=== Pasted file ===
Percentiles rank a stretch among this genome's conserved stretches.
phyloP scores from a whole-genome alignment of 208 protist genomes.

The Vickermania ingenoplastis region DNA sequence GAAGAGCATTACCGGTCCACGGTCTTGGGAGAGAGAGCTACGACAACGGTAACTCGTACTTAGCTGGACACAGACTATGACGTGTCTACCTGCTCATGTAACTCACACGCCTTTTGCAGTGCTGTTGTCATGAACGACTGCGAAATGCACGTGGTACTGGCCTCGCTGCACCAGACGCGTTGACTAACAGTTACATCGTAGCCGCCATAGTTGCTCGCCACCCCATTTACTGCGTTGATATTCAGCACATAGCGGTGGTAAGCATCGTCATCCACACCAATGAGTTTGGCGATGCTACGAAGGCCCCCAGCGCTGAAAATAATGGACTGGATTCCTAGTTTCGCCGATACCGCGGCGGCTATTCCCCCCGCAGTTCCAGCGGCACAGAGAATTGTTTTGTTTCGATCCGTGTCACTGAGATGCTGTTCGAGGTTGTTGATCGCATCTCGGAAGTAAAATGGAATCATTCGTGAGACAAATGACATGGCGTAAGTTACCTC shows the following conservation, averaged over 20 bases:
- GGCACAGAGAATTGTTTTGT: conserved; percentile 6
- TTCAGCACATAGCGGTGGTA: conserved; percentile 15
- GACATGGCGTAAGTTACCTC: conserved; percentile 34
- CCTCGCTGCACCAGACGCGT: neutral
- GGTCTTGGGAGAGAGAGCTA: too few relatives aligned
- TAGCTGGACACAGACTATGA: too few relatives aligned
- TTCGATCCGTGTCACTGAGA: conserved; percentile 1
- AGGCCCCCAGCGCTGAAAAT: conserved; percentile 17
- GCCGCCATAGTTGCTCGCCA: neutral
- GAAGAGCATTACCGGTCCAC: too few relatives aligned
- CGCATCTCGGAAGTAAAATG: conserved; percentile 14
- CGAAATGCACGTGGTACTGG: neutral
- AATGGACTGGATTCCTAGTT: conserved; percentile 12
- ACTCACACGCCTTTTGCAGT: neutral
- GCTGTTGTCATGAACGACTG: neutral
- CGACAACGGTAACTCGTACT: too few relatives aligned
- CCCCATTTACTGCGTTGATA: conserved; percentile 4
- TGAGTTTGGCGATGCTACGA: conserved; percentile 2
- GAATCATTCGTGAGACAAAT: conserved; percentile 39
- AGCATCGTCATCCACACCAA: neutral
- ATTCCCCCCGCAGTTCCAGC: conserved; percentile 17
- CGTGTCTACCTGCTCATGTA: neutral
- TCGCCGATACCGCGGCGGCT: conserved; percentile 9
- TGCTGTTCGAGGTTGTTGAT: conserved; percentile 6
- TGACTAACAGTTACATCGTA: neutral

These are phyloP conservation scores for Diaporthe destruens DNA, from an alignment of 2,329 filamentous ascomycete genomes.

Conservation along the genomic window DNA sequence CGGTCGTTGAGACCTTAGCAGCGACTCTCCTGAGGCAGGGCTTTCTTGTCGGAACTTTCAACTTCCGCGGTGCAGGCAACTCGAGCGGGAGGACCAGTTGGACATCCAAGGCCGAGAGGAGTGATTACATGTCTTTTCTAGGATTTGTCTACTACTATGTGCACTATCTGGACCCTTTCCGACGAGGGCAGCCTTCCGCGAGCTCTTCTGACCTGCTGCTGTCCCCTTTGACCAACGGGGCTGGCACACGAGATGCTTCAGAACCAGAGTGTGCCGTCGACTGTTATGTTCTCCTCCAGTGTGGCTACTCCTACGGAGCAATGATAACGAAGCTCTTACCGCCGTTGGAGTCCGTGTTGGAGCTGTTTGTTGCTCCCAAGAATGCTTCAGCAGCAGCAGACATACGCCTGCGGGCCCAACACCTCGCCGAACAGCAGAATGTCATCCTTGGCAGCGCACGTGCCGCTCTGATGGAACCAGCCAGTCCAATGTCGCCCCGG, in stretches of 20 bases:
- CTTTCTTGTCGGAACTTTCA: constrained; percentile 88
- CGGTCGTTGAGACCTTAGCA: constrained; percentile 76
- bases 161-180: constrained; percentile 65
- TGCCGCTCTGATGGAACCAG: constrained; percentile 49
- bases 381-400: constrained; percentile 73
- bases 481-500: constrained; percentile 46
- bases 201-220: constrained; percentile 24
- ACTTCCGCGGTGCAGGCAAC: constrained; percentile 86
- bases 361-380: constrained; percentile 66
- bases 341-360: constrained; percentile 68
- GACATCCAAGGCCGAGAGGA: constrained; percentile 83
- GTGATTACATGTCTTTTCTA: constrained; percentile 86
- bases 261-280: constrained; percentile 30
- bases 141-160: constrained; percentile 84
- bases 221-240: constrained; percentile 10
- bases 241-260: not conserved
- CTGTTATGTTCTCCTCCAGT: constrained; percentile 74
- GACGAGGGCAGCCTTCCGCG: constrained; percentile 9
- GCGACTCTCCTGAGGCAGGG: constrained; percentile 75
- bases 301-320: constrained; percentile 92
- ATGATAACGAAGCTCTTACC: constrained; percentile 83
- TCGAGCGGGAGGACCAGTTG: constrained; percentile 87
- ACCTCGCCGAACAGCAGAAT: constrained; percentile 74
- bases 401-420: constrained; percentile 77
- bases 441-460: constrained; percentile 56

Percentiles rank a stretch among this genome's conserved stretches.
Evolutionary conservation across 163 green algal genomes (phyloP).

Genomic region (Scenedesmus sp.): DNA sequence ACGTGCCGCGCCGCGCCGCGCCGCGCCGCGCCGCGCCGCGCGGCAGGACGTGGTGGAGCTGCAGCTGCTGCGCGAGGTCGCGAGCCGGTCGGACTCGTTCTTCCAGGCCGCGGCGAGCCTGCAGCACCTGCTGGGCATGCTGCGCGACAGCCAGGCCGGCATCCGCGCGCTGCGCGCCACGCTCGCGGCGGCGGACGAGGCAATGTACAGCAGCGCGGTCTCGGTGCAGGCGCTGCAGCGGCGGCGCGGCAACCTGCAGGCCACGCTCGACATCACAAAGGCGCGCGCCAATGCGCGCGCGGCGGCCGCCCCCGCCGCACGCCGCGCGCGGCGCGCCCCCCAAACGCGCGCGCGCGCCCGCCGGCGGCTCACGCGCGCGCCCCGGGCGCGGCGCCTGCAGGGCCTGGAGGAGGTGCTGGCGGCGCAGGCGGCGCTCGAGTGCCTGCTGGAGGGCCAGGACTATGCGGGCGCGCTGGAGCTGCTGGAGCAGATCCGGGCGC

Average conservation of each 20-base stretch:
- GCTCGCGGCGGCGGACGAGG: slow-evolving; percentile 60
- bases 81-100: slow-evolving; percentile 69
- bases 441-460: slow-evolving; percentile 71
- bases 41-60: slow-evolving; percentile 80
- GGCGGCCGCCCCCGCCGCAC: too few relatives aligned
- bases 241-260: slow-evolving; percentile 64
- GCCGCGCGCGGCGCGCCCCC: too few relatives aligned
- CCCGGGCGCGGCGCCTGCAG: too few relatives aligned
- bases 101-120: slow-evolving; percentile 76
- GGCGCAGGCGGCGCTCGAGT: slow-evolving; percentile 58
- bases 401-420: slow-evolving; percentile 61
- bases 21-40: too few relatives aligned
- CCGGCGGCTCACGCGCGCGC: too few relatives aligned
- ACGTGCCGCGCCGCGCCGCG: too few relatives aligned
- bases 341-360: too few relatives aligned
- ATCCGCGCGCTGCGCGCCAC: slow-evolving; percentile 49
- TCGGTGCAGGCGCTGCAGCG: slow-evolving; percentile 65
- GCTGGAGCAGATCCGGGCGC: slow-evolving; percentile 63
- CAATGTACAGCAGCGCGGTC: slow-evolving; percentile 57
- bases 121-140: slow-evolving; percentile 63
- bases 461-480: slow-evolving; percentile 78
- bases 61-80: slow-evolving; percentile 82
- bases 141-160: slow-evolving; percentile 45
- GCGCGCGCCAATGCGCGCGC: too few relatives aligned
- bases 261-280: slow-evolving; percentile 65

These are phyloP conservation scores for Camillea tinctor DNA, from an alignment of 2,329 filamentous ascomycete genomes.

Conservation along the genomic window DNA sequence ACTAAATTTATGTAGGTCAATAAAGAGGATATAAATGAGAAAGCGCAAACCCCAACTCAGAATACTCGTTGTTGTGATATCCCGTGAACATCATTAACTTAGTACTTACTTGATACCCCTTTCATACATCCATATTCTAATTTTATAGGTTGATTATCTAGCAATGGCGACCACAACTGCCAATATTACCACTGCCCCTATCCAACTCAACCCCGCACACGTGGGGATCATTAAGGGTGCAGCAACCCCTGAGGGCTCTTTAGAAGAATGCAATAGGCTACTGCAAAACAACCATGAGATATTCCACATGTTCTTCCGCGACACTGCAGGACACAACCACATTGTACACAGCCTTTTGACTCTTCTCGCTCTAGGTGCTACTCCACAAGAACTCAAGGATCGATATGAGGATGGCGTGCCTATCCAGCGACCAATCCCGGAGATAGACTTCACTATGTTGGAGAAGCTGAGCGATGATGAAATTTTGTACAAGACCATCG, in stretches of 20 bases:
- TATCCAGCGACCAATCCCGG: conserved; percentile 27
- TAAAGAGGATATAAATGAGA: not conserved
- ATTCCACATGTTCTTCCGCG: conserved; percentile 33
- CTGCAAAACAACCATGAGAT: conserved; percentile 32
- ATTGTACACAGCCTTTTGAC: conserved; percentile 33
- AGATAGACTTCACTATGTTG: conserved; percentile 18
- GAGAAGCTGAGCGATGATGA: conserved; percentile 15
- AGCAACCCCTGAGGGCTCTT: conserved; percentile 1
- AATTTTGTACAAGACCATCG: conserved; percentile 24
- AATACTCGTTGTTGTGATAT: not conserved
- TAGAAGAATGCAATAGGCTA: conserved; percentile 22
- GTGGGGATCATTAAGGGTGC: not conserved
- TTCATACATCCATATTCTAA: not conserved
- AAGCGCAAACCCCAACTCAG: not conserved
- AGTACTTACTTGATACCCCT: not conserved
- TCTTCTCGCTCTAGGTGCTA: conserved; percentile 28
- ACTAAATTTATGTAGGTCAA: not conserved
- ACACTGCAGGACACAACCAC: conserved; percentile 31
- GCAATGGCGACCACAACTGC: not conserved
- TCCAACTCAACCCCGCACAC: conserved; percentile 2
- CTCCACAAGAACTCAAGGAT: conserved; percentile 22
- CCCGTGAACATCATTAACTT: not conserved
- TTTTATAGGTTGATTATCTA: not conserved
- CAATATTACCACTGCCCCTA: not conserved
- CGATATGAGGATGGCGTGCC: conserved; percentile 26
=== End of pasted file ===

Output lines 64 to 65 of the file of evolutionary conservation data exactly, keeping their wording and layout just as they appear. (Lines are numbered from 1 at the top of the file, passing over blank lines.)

- GGCGGCCGCCCCCGCCGCAC: too few relatives aligned
- bases 241-260: slow-evolving; percentile 64